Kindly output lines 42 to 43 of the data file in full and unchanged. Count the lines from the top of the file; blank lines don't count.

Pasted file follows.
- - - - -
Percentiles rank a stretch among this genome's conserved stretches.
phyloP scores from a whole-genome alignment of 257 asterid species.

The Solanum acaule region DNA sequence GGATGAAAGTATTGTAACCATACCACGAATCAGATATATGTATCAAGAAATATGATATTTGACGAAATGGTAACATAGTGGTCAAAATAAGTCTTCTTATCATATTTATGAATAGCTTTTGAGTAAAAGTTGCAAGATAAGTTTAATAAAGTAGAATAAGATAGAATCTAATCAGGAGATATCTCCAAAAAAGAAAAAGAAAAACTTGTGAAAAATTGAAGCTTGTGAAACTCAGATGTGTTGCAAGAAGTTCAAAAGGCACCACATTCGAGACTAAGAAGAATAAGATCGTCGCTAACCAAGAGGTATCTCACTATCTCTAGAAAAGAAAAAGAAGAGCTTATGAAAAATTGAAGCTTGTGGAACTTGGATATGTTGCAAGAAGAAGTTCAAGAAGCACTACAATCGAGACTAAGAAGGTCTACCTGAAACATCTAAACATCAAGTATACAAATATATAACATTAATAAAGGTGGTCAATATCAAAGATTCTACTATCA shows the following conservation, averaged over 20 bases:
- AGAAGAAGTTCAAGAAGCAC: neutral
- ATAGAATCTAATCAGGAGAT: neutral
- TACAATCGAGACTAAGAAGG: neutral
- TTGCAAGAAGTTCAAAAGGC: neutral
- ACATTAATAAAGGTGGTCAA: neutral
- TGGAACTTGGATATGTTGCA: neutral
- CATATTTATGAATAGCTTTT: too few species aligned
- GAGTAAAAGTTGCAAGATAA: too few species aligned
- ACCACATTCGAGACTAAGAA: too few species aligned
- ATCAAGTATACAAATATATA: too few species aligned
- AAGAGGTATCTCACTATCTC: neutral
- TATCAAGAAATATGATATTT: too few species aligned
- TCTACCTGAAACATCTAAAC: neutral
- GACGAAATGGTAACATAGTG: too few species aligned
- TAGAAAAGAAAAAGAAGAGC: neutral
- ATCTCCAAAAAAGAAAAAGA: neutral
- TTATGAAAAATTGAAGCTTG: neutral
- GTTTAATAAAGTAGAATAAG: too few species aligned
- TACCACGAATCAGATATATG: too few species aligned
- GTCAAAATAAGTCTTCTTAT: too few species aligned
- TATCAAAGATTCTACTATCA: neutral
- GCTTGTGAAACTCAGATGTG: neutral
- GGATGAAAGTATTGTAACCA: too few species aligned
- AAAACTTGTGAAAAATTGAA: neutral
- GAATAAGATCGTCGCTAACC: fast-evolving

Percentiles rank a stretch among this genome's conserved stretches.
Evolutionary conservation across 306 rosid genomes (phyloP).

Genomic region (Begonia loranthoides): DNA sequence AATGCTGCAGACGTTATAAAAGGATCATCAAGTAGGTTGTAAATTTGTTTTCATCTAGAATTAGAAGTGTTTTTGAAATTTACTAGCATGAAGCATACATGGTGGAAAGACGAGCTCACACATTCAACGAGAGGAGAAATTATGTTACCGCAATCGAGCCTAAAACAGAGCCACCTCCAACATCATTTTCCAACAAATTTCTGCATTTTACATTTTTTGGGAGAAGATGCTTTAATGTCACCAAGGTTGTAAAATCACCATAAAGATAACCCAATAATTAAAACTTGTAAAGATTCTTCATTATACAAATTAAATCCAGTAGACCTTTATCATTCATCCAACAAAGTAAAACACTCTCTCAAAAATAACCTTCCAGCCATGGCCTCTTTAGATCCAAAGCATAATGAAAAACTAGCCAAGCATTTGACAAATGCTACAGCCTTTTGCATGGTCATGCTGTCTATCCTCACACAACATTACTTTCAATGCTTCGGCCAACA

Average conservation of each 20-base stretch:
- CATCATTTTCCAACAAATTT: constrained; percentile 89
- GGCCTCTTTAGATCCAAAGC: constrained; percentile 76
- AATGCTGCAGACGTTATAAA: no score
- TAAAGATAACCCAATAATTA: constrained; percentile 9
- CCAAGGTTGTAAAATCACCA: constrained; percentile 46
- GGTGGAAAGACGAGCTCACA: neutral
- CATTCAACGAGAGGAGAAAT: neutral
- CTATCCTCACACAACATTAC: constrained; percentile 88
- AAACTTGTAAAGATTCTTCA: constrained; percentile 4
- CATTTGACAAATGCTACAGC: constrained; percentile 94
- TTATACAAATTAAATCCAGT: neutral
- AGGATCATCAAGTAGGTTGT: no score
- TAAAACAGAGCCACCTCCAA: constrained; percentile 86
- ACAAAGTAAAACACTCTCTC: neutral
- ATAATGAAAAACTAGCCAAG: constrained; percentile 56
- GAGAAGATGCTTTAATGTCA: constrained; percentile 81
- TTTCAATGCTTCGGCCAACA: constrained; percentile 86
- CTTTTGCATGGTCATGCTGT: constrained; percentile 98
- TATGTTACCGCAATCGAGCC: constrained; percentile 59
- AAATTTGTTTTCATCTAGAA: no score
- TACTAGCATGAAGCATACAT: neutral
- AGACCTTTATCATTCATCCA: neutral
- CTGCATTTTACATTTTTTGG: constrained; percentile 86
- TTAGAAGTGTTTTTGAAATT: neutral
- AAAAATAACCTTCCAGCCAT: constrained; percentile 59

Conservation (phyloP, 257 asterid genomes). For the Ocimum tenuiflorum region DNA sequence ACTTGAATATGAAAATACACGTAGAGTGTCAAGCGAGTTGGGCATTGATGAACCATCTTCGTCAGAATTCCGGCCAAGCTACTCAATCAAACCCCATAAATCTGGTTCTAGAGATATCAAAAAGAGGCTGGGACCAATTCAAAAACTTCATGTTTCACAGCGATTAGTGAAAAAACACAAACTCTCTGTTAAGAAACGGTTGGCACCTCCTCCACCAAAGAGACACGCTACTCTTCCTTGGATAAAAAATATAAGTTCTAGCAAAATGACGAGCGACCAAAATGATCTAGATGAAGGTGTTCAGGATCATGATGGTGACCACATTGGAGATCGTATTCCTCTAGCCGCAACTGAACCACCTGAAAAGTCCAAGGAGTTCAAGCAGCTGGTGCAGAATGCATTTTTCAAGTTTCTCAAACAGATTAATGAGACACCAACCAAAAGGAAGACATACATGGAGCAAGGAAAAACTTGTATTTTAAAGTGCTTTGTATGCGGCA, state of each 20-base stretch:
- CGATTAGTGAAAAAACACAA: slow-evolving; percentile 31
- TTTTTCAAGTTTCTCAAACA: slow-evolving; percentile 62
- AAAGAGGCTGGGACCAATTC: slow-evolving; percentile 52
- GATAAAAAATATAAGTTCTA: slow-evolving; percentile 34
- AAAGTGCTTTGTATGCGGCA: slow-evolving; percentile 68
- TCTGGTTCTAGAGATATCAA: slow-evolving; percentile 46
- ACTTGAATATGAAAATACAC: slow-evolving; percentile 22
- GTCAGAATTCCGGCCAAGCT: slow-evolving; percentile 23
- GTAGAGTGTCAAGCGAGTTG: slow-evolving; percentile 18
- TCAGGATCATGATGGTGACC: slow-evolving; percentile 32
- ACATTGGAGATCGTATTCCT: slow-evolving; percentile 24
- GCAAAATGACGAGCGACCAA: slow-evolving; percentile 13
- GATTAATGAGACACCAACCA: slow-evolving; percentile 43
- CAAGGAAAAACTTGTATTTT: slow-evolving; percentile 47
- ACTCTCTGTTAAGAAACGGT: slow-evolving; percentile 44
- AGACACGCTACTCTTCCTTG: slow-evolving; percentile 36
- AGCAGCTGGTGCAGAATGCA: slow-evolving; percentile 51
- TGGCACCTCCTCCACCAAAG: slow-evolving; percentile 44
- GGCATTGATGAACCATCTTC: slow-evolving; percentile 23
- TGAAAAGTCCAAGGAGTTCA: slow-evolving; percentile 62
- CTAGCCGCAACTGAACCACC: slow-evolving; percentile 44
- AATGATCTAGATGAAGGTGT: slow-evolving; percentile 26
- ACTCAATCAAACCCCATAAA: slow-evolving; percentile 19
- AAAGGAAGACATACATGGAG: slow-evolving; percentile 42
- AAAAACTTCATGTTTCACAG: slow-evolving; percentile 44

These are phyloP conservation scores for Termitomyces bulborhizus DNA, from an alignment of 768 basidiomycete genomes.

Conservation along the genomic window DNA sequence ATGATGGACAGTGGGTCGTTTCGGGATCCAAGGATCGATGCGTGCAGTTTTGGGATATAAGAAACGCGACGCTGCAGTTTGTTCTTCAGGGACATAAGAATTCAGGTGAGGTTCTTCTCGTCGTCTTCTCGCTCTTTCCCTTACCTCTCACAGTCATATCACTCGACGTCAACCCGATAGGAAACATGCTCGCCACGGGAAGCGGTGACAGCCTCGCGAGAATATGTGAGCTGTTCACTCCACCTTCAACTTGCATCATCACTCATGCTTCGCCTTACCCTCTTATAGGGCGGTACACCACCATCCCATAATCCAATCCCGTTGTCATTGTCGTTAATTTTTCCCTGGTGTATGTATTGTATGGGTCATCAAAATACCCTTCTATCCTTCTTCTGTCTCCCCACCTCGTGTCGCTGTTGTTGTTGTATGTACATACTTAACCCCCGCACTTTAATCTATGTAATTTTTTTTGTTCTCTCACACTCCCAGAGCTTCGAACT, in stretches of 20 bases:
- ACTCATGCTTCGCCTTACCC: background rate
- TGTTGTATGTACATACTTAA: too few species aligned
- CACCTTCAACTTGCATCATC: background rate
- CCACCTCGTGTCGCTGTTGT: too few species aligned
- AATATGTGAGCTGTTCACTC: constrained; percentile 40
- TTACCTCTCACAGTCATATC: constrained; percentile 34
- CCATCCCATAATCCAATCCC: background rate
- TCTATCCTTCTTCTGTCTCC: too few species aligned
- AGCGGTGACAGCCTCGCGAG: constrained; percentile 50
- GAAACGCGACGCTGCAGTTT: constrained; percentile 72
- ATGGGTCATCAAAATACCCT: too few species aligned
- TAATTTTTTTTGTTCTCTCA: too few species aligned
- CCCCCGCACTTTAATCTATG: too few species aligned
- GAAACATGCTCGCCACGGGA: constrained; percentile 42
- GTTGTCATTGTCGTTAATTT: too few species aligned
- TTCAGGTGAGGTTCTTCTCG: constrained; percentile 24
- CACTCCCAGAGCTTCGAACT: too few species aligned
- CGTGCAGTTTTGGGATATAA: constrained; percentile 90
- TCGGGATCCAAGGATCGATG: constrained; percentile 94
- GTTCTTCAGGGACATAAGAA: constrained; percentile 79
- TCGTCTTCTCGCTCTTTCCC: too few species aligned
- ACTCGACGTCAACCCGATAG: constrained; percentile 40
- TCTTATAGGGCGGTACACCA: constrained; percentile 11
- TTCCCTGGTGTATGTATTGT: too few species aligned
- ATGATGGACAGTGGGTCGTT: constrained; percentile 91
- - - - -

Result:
- CATTTGACAAATGCTACAGC: constrained; percentile 94
- TTATACAAATTAAATCCAGT: neutral